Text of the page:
Dr. James Goodrich, a world-renowned pediatric neurosurgeon and director of the Division of Pediatric Neurosurgery at Montefiore Medical Center has died, according to a statement posted online on March. 30, 2020.
Dr. James T. Goodrich, the neurosurgeon who allowed CNN inside a remarkable operation to separate twins Jadon and Anias McDonald, died on Monday after complications related to Covid-19, according to the hospital where he worked.
We learned of the deceased through the following tribute posted on social media.,
Dr. James Goodrich, a world-renowned pediatric neurosurgeon and director of the Division of Pediatric Neurosurgery at Montefiore Medical Center, has died of COVID-19 complications. https://t.co/DjoMh1DGT8 pic.twitter.com/Tssavi1X1V
— ABC News (@ABC) March 30, 2020
Cause of Death.
We have no information at the moment on of caused death . This post will be updated as soon as we have that information.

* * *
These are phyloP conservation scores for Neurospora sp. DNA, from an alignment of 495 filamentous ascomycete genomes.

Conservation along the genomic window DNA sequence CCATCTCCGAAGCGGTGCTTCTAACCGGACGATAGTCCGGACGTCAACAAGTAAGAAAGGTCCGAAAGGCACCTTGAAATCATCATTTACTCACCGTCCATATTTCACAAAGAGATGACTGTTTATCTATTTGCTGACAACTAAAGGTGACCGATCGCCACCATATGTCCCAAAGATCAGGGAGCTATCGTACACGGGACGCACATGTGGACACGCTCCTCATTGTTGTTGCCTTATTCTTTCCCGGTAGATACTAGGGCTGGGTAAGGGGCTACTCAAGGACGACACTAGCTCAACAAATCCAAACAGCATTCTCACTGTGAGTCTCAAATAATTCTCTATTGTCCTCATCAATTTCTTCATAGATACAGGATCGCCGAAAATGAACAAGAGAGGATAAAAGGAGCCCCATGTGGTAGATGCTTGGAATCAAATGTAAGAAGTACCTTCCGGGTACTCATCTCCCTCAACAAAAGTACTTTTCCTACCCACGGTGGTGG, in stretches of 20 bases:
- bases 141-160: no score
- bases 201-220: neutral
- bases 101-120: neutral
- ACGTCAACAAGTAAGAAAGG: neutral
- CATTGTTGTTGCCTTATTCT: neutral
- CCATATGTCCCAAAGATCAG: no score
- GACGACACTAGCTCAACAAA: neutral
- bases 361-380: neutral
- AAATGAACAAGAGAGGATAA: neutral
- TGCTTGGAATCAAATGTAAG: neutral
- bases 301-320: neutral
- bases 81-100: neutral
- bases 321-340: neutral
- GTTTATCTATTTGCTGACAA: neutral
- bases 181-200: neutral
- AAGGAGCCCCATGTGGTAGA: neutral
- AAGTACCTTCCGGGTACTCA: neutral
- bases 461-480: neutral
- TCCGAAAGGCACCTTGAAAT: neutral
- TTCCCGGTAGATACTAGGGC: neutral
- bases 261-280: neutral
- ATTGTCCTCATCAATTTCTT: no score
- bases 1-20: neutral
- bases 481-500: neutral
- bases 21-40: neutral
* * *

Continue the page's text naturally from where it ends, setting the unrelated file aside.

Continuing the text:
The following are some tributes posted on social media to honor the life and the legacy of the deceased.
There will be too many cruel and unfair stories like this one. CoVID-19 doesn’t discriminate based on what you do or who you are… in this case… robbing the life of someone who had saved so many… my friend and fellow neurosurgeon, Dr James Goodrich. Please Rest In Peace. pic.twitter.com/zYPv0AsYCK
— Dr. Sanjay Gupta (@drsanjaygupta) March 31, 2020
James Goodrich MD dies of Corona Virus. first time I participated in neurosurgery case was w Dr. Goodrich. He was one of the reasons I went into neurosurgery. An exceptional surgeon, doctor & person. I saw him treat everyone w respect. Tremendous loss.
— Starke_neurosurgery (@Starkeneurosurg) March 30, 2020
The CNS is saddened by the passing of neurosurgeon and CNS member James Goodrich. Our thoughts are with his family & friends at this time. https://t.co/I53eaxwcg1
— CNS (@CNS_Update) March 30, 2020
Today we mourn the loss of New York neurosurgeon, James Goodrich, MD, PhD. He was an outstanding pediatric and adult neurosurgeon at @MontefioreNYC, an expert in complex craniofacial anomalies, a leader, a mentor, and a dear friend to us in @neurosurgery. pic.twitter.com/pLzOxBUxrR
— Mount Sinai Neurosurgery (@MountSinaiNeuro) March 30, 2020